Sun, 19 Jun 2011 11:20:56 +0000
by Phyllis Schlafly
June 17, 2011
With Father’s Day tomorrow, we should ponder the sad plight of the 20 million American children who are growing up without their fathers in the home. In 1993 Charles Murray identified “illegitimacy as the single most important social problem of our time . . . because it drives everything else.”
Murray was whistling in the wind. Last year, the U.S. illegitimacy rate had grown to 41 percent, and among whites it was 29 percent.
Prior to Lyndon Johnson’s War on Poverty, husbands and fathers provided for their families. The 1.7 million out-of-wedlock babies born last year and their unmarried moms now look to Big Brother as their financial provider.
The left is content to let this problem persist because 70 percent of unmarried women voted for Barack Obama for president. They vote for the party that offers the richer subsidies.
Means-tested welfare handouts cost federal taxpayers $700 billion last year (not counting programs into which people pay, such as Social Security and Medicare). Spending by the states raises the annual total to nearly $900 billion, more than we are spending on national defense, and most of these programs subsidize non-marriage.
The 77 means-tested programs include Temporary Assistance to Needy Families (TANF), food stamps, housing subsidies, Medicaid, daycare, WIC, EITC (which can be as much as $5,657 a year to low-income families), School Lunch, School Breakfast, Summer Food, SSI, Headstart, and S-CHIP. The Heritage Foundation estimates that these benefits amount to $16,800 per person in poverty.
Ronald Reagan’s advice is still on target. If we subsidize something, we’ll get more of it; if we tax it, we’ll get less.
The financial subsidies that encourage non-marriage are the biggest reason why federal spending is out of control. There is no way to make significant cuts in the federal deficit unless we address the marriage-absence problem.
Poverty is massively greater for children living with a single, divorced, or cohabiting parent than with parents who are married to each other. The poverty rate for single parents with children is 37 percent, but only 6 percent for married couples with children.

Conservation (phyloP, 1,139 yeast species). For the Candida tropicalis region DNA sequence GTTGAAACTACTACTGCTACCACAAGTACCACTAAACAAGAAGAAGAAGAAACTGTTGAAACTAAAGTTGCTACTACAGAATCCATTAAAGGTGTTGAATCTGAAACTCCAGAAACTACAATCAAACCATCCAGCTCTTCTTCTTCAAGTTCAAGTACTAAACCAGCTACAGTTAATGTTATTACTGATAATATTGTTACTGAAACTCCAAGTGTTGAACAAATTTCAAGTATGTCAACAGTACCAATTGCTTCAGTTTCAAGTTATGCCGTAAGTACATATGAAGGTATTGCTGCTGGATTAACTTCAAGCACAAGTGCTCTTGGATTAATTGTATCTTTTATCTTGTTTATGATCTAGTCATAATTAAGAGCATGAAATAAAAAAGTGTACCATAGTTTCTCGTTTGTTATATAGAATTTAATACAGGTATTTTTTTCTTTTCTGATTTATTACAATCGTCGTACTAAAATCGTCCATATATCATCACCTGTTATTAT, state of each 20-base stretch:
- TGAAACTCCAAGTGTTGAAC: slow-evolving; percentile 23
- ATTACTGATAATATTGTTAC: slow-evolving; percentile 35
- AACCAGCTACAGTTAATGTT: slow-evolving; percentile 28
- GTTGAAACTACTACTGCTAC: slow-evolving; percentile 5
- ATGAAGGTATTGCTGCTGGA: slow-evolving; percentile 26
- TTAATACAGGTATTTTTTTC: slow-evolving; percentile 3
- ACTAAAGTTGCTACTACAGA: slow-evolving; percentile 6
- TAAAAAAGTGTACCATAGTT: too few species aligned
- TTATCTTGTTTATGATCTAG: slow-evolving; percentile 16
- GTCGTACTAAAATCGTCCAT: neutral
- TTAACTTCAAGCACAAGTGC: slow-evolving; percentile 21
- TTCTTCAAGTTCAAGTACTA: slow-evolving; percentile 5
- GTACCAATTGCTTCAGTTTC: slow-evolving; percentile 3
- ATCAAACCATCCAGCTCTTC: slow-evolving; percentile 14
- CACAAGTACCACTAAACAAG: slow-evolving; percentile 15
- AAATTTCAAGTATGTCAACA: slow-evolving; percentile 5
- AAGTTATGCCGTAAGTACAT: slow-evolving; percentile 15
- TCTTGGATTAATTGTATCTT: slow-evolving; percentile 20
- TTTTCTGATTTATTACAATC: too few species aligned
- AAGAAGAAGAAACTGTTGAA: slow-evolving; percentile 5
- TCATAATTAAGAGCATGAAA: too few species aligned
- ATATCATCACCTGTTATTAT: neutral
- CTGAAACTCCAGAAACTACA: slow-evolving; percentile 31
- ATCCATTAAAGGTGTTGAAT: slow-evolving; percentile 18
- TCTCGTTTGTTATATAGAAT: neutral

Marriage breakdown is a double-edged sword. At the same time that it forces government to become the financial provider for millions of children and their caregivers, it also reduces the government’s tax receipts to pay for the handouts.
Income tax day now divides us into two almost equal classes: those who pay for government services and freeloaders. In 2009, 47 percent paid no federal income taxes, and the bottom 40 percent receive cash or benefits financed by the 53 percent who do pay income taxes.
Among other unfortunate effects, the trends toward non-marriage and toward same-sex marriage are a direct attack on fathers. The bond between a child and his mother is an obvious fact of nature, but marriage is the relationship that establishes the link between a child and his father.
There are many causes for the dramatic reduction in marriage, starting with unilateral divorce, which spread across the United States in the 1960s and ’70s, putting government on the side of marriage breakup. Then came the legalizing of abortion, diminishing the custom of shotgun marriages, which in earlier years was often the response to surprise pregnancies.
The feminist notion that women should be independent of men, followed by affirmative-action/female quotas in employment, tended to carry out the goal stated by Justice Ruth Bader Ginsburg that the concept of husband-breadwinner and wife-homemaker “must be eliminated.” These feminist ideas and practices demean marriage by discriminating against men and also against fulltime homemakers.
Since the federal government created the child-support bureaucracy, the majority of divorces have been initiated by women. They confidently expect that pro-feminist family courts will award them a steady income for which they will never be held accountable.
The more child support that divorced fathers are ordered to pay, the more federal funds flow through the hands of the states, which compete for federal bonuses given to states that collect the most child support. It is profitable to state bureaucrats to make sure that fathers are permitted to see their own children only a few days per month so support payments can be set at the highest possible level.
Women have discovered they can use a request for an Order of Protection against their husband as “the gamesmanship of divorce” (in the words of the Illinois Bar Journal) in order to get sole child custody plus generous so-called child support. It’s easy to get such Orders without any evidence of abuse or even a threat, without notice to the husband, and with no danger of prosecution for perjury.
Federal and state laws and subsidies that undermine marriage are the biggest fiscal as well as cultural issue of our times.
H/t my friend Bob W.